Welsh election 2021: tax policies

With just under two weeks to go until the Welsh parliamentary election on 6 May 2021, the parties have published their manifestos and shared their plans for Wales. We examine the main parties’ tax plans to see their impact on businesses and individual taxpayers

Income tax has been partially devolved to the Welsh government and the 2021 election will be the first where parties can campaign to change rates. With new topics coming to light from Brexit, Covid-19 that now must be taken into consideration and the notion of independence bubbling under the surface, how are the main Welsh political parties approaching taxation in the 2021 election.

Welsh Conservatives:

The Welsh Conservatives’ manifesto details the major changes proposed in terms of the economy and tax. The two main pledges for the economy are to create 65,000 new jobs, with at least 15,000 green jobs. If that ‘national mission’ is achieved, the Welsh Conservatives will cut the basic rate of income tax, though they have not noted by how much.

The Welsh Conservatives also promise to cut the Welsh version of stamp duty, land transaction tax and first-time buyers would not pay it, while the threshold for others would be raised to £250,000.

The manifesto promises a ‘Covid-19-bounce back’ package, including a £2.5bn investment fund and maintaining the cut to 5% on VAT for tourism businesses until April 2022 and a proposal to abolish business rates for small firms.

The Welsh Conservatives promises to undertake reviews of every Welsh government funded organisation to ensure ‘maximum value for money for the taxpayer’ and offer a reform of the local government funding formula. They also promise to freeze council tax for the next two years, and they want to implement council tax referendums when tax increases rise above 5%.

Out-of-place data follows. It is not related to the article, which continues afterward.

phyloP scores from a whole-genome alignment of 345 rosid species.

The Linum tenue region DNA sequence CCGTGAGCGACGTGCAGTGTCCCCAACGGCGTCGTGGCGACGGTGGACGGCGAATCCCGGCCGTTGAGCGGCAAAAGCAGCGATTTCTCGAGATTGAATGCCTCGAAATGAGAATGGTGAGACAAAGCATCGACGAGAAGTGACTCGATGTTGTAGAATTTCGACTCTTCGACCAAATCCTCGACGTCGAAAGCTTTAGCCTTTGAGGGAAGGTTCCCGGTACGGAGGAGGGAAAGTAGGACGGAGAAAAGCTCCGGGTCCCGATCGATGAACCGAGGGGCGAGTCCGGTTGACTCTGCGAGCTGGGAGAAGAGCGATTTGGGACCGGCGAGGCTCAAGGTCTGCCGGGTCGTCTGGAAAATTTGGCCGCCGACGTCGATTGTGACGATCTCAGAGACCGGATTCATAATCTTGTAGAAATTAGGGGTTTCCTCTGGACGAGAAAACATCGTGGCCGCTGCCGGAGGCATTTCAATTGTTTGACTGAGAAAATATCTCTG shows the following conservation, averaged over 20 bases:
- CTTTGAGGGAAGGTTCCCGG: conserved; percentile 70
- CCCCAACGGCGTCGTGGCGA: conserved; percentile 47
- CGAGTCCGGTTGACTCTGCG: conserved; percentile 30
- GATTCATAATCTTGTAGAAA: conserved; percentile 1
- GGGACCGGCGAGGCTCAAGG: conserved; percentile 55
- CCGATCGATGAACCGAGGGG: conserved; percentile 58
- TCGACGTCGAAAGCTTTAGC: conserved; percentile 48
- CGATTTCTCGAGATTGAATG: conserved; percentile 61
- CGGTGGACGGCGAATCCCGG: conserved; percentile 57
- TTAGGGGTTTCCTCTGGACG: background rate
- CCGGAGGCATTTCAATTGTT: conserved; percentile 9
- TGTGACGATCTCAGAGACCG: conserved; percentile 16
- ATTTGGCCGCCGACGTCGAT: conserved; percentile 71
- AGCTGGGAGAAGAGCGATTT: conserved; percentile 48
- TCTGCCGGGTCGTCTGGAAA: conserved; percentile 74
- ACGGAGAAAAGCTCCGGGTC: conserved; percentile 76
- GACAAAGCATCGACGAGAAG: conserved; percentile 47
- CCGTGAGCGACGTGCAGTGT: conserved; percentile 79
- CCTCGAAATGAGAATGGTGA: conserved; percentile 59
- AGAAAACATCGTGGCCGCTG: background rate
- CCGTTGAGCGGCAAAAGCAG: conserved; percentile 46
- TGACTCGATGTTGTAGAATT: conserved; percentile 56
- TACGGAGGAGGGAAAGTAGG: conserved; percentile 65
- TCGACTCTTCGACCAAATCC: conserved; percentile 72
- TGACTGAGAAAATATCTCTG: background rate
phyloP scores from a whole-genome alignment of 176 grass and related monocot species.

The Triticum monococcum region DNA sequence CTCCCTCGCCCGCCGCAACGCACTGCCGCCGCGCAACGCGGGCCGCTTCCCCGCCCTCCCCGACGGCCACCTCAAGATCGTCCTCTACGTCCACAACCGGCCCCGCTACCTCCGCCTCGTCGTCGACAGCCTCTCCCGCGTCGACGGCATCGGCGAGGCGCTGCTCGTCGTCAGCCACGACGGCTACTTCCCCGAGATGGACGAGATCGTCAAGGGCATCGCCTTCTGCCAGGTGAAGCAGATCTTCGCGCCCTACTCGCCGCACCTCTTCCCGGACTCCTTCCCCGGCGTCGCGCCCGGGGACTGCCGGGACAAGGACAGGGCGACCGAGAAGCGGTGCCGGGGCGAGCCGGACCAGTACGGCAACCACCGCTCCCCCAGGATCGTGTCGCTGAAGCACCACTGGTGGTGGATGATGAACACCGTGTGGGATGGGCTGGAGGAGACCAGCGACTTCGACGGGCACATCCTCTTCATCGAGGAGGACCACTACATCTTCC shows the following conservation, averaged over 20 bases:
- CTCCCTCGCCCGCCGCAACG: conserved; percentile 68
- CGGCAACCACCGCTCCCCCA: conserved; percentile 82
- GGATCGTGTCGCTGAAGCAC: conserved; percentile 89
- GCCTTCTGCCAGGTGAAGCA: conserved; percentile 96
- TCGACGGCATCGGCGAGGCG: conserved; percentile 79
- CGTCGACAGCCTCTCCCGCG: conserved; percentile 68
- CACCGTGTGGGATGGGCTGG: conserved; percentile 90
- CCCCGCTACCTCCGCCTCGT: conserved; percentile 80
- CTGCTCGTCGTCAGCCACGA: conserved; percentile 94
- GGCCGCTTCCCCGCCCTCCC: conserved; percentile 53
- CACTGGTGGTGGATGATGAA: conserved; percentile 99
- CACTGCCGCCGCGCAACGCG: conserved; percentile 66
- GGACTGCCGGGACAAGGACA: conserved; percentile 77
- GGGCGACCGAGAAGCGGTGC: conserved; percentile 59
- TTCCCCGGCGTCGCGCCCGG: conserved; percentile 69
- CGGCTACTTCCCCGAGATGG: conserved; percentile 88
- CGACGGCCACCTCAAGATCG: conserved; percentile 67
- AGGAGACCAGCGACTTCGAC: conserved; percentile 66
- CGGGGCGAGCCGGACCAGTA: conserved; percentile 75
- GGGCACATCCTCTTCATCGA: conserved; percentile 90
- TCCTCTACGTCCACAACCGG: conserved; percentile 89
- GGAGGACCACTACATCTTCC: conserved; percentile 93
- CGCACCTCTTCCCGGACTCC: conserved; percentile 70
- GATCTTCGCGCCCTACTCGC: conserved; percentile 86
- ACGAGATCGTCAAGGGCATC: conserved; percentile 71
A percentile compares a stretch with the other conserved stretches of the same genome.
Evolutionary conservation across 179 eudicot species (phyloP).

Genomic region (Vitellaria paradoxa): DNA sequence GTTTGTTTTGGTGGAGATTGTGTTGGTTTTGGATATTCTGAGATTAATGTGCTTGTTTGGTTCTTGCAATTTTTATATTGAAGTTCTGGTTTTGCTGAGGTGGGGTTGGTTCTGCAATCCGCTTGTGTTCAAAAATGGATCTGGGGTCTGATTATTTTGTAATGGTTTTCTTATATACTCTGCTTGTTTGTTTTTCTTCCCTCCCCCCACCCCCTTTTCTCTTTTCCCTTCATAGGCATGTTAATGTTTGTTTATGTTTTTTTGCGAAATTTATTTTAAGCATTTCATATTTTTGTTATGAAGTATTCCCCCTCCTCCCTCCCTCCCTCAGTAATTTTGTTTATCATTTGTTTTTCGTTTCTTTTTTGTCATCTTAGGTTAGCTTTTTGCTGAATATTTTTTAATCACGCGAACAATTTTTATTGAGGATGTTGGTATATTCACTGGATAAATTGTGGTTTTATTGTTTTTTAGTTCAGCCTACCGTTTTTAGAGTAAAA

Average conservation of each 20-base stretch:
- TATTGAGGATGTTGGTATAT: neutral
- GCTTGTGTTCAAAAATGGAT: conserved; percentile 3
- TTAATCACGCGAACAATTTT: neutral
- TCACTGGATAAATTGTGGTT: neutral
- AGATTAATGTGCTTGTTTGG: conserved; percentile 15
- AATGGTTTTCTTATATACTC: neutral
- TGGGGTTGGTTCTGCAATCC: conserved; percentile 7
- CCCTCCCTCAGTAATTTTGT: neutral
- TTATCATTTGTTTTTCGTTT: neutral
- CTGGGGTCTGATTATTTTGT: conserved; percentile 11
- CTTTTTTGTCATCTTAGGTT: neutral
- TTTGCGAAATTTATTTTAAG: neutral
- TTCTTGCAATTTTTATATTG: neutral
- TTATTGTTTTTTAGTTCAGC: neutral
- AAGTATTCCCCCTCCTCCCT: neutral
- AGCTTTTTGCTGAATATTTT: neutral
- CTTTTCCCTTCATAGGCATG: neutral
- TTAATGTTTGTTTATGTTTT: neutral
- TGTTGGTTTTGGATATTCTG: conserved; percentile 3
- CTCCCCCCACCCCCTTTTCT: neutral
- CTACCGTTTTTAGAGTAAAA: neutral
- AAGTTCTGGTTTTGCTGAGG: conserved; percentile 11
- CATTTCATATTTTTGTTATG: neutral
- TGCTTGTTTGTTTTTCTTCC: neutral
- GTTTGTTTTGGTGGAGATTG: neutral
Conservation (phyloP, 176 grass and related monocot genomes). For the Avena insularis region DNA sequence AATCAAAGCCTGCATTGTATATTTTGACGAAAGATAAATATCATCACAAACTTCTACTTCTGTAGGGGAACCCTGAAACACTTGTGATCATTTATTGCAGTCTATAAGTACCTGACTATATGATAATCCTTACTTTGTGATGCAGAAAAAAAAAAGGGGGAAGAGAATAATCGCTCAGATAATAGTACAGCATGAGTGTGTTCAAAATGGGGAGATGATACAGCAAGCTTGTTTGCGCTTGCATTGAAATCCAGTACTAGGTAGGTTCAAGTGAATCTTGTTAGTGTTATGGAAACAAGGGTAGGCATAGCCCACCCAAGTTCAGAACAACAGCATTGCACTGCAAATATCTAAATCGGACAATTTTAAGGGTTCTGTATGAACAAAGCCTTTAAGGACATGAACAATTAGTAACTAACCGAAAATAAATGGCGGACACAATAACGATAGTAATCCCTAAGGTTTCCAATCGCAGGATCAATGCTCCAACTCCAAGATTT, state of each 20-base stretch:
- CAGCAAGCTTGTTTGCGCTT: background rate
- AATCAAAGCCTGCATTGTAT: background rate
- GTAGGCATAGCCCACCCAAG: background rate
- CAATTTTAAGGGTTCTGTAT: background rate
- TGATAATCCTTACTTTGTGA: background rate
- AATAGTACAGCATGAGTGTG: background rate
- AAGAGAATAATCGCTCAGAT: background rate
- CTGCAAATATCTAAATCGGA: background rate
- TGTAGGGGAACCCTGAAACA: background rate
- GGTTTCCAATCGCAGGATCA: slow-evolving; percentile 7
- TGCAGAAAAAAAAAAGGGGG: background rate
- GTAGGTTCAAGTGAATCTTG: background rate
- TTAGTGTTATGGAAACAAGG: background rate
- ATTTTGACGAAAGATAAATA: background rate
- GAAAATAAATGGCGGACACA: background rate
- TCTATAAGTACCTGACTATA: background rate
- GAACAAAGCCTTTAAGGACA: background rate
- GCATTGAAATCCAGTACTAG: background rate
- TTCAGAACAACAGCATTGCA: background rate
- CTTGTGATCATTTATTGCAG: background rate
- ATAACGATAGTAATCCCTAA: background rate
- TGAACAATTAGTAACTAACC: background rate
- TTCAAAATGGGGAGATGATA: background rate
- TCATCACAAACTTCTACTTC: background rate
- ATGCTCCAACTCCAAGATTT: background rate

Welsh Labour:

The Welsh Labour spending plans do not rely on an increase in devolved taxes and they state that their policies will not depend on the ‘whim of UK Tory ministers’.  Labour's pitch to voters for the 2021 election is not a plan for a radical overhaul of the system of devolution, the health service or social care but has a focus on groups hit hardest by the Covid-19 pandemic.

Labour hints at clauses which could give the Welsh government flexibility on things like income tax, or to back a larger Welsh Assembly in future, but has not made firm commitments on either. The manifesto states that Labour ministers will ‘not take more in Welsh rates of income tax from Welsh families for at least as long as the economic impact of coronavirus lasts’ and commits to reforming council tax.

The Welsh government has the ability to vary rates within the three income tax bands, but Welsh Labour will continue to commit to not increasing income tax during this assembly. They will be pushing for serious consideration for reforms to the Welsh rates of income tax.

Welsh Labour introduced  the idea of the ‘vacant land tax’ in Wales in 2018 which would allow the Welsh government to consider tax and policy options to support the objective of bringing idle land back into productive use and Labour will continue these negotiations.